Sex-Specific Associations of Genetically Predicted Circulating Lp(a) (Lipoprotein(a)) and Hepatic Gene Expression Levels With Cardiovascular Outcomes: Mendelian Randomization and Observational Analyses.
Circulation. Genomic and precision medicine 2021 ; 14: e003271.
Guertin J, Kaiser Y, Manikpurage H, Perrot N, Bourgeois R, Couture C, Wareham NJ, Bossé Y, Pibarot P, Stroes ESG, Mathieu P, Clavel MA, Thériault S, Boekholdt SM, and Arsenault BJ
PubMed ID : 34279996
Elevated Lp(a) (Lipoprotein(a)) levels are associated with coronary artery disease (CAD), ischemic stroke (IS), and calcific aortic valve stenosis (CAVS). Studies investigating the association between Lp(a) levels and these diseases in women have yielded inconsistent results.
To investigate the association of Lp(a) with sex-specific cardiovascular outcomes, we determined the association between genetically predicted Lp(a) levels (using 27 single nucleotide polymorphisms at the locus) and hepatic expression (using 80 single nucleotide polymorphisms at the locus associated with mRNA expression in liver samples from the Genotype-Tissue Expression dataset) on CAD, IS, and CAVS using individual participant data from the UK Biobank: 408 403 participants of European ancestry (37 102, 4283, and 2574 with prevalent CAD, IS, and CAVS, respectively). The long-term association between Lp(a) levels and incident CAD, IS, and CAVS was also investigated in European Prospective Investigation into Cancer and Nutrition-Norfolk: 18 721 participants (3964, 846, and 424 with incident CAD, IS, and CAVS, respectively).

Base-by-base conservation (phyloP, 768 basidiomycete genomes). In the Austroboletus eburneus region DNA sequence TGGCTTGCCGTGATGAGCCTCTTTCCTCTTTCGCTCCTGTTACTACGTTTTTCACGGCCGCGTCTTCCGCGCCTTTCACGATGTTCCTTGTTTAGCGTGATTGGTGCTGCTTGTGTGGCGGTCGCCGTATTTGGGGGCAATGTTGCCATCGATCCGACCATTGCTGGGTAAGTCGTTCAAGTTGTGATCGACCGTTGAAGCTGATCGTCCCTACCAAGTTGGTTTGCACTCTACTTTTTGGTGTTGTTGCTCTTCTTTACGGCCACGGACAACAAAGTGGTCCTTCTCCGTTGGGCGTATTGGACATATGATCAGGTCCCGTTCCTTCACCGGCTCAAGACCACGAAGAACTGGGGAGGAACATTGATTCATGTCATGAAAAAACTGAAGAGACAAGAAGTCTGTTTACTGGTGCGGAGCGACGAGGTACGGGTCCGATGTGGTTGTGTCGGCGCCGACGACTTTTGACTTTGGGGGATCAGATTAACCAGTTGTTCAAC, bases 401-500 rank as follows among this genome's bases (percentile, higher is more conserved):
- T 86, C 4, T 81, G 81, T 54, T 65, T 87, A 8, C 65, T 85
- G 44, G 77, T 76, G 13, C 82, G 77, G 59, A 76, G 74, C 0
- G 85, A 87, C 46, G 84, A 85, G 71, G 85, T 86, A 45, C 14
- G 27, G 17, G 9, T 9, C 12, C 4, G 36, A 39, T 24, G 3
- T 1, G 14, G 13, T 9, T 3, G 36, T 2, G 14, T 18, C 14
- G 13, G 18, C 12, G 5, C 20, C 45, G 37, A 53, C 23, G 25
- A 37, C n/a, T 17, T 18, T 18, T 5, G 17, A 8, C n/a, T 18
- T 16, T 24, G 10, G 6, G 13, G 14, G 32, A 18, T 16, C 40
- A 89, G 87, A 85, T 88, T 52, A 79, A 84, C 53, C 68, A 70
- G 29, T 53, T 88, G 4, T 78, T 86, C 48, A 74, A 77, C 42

Genetically predicted plasma Lp(a) levels were positively and similarly associated with prevalent and incident CAD and CAVS in men and women. Genetically predicted plasma Lp(a) levels were associated with prevalent and incident IS when we studied men and women pooled together, and in men only. Genetically predicted expression levels were associated with prevalent CAD and CAVS in men and women but not with IS.
Genetically predicted blood Lp(a) and hepatic gene expression as well as serum Lp(a) levels predict the risk of CAD and CAVS in men and in women. Whether RNA interference therapies aiming at lowering Lp(a) levels could be useful in reducing cardiovascular disease risk in both men and women with high Lp(a) levels needs to be determined in large-scale cardiovascular outcomes trials.